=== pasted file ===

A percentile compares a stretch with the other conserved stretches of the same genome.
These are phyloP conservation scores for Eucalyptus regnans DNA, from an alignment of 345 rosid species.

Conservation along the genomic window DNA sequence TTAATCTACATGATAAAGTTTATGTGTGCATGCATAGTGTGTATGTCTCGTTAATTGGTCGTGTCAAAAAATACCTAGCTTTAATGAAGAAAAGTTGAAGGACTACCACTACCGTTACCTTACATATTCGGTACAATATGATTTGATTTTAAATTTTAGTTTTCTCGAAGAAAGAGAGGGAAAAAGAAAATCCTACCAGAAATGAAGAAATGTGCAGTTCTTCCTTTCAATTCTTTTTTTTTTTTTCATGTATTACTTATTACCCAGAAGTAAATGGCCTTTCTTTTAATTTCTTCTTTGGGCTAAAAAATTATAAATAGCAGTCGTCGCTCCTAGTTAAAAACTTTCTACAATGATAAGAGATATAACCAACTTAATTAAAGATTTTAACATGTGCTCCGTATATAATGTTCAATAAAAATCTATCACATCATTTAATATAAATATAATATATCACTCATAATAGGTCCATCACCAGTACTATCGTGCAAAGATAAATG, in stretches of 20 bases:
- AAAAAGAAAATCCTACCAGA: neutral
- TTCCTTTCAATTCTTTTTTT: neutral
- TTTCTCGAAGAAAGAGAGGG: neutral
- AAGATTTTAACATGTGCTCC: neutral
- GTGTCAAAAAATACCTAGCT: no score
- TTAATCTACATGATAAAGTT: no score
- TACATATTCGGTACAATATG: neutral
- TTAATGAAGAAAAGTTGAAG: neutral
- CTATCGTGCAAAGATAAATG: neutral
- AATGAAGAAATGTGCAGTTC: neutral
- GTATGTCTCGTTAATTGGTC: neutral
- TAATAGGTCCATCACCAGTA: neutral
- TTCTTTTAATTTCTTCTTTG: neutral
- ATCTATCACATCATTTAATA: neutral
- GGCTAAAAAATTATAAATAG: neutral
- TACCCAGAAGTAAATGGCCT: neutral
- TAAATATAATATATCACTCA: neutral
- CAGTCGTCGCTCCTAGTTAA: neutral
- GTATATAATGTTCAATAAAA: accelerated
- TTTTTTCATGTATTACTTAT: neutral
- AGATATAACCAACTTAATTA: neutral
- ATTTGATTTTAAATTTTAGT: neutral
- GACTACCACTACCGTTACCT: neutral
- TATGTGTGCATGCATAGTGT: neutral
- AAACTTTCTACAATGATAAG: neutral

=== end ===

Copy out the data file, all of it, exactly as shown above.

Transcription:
A percentile compares a stretch with the other conserved stretches of the same genome.
These are phyloP conservation scores for Eucalyptus regnans DNA, from an alignment of 345 rosid species.

Conservation along the genomic window DNA sequence TTAATCTACATGATAAAGTTTATGTGTGCATGCATAGTGTGTATGTCTCGTTAATTGGTCGTGTCAAAAAATACCTAGCTTTAATGAAGAAAAGTTGAAGGACTACCACTACCGTTACCTTACATATTCGGTACAATATGATTTGATTTTAAATTTTAGTTTTCTCGAAGAAAGAGAGGGAAAAAGAAAATCCTACCAGAAATGAAGAAATGTGCAGTTCTTCCTTTCAATTCTTTTTTTTTTTTTCATGTATTACTTATTACCCAGAAGTAAATGGCCTTTCTTTTAATTTCTTCTTTGGGCTAAAAAATTATAAATAGCAGTCGTCGCTCCTAGTTAAAAACTTTCTACAATGATAAGAGATATAACCAACTTAATTAAAGATTTTAACATGTGCTCCGTATATAATGTTCAATAAAAATCTATCACATCATTTAATATAAATATAATATATCACTCATAATAGGTCCATCACCAGTACTATCGTGCAAAGATAAATG, in stretches of 20 bases:
- AAAAAGAAAATCCTACCAGA: neutral
- TTCCTTTCAATTCTTTTTTT: neutral
- TTTCTCGAAGAAAGAGAGGG: neutral
- AAGATTTTAACATGTGCTCC: neutral
- GTGTCAAAAAATACCTAGCT: no score
- TTAATCTACATGATAAAGTT: no score
- TACATATTCGGTACAATATG: neutral
- TTAATGAAGAAAAGTTGAAG: neutral
- CTATCGTGCAAAGATAAATG: neutral
- AATGAAGAAATGTGCAGTTC: neutral
- GTATGTCTCGTTAATTGGTC: neutral
- TAATAGGTCCATCACCAGTA: neutral
- TTCTTTTAATTTCTTCTTTG: neutral
- ATCTATCACATCATTTAATA: neutral
- GGCTAAAAAATTATAAATAG: neutral
- TACCCAGAAGTAAATGGCCT: neutral
- TAAATATAATATATCACTCA: neutral
- CAGTCGTCGCTCCTAGTTAA: neutral
- GTATATAATGTTCAATAAAA: accelerated
- TTTTTTCATGTATTACTTAT: neutral
- AGATATAACCAACTTAATTA: neutral
- ATTTGATTTTAAATTTTAGT: neutral
- GACTACCACTACCGTTACCT: neutral
- TATGTGTGCATGCATAGTGT: neutral
- AAACTTTCTACAATGATAAG: neutral